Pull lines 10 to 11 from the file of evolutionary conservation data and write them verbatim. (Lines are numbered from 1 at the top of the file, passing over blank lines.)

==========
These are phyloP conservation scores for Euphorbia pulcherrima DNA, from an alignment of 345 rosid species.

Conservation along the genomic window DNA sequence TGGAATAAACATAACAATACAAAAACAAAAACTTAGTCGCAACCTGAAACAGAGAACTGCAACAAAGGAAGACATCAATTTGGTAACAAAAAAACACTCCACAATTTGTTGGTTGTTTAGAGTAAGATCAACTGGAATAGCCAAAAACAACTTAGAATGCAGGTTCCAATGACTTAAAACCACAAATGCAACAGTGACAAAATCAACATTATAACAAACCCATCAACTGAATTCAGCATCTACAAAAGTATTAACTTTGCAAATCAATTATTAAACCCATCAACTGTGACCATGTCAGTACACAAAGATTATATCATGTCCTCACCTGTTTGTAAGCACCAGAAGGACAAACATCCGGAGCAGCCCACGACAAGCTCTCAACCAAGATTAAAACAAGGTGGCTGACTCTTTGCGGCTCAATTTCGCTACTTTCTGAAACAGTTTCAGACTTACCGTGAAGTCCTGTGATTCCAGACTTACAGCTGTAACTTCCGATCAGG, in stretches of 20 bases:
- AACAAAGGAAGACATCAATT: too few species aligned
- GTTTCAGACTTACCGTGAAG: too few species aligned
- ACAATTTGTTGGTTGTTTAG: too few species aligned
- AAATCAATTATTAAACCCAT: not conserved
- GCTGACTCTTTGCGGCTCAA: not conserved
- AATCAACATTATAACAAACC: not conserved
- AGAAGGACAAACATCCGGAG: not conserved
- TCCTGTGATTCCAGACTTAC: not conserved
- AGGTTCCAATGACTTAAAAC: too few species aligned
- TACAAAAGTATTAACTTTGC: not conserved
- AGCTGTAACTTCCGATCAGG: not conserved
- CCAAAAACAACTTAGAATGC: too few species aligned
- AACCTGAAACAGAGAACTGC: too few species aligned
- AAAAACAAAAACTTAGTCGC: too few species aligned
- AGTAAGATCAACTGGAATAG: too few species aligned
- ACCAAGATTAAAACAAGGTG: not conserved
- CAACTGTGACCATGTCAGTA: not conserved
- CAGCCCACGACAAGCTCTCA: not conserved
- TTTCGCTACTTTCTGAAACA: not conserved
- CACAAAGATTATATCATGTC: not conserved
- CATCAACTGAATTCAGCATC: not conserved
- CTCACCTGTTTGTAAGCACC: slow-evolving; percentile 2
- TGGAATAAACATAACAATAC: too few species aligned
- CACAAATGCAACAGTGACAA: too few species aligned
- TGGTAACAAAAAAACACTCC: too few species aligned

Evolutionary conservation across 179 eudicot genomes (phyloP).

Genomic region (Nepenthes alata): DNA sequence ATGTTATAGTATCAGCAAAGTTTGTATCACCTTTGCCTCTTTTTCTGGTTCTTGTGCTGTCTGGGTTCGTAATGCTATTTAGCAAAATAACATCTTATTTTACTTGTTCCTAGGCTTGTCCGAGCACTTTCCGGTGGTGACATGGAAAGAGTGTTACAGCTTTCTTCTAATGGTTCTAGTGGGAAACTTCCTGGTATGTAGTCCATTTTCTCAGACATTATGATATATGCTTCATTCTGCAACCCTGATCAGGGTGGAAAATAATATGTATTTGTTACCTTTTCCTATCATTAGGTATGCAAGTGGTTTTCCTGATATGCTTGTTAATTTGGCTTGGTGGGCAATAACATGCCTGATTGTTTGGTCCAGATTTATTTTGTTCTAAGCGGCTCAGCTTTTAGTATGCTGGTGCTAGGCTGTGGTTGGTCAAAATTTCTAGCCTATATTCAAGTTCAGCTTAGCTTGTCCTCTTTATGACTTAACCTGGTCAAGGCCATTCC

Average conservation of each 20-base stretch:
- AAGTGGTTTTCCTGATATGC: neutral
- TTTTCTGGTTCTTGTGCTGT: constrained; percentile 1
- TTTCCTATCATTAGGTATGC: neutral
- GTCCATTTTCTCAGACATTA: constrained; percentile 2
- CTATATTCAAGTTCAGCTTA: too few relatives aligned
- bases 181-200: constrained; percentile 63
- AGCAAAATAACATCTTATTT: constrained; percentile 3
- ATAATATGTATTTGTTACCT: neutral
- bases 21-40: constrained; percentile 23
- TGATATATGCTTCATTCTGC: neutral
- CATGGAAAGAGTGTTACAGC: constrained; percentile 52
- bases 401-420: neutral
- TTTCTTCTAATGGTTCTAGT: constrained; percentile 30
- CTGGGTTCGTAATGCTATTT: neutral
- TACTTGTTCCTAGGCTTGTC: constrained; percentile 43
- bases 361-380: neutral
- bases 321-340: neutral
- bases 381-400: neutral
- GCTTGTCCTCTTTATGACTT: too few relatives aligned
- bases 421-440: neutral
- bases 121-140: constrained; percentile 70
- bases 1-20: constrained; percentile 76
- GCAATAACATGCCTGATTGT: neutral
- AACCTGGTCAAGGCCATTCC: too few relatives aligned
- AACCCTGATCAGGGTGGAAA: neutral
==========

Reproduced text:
- TCCTGTGATTCCAGACTTAC: not conserved
- AGGTTCCAATGACTTAAAAC: too few species aligned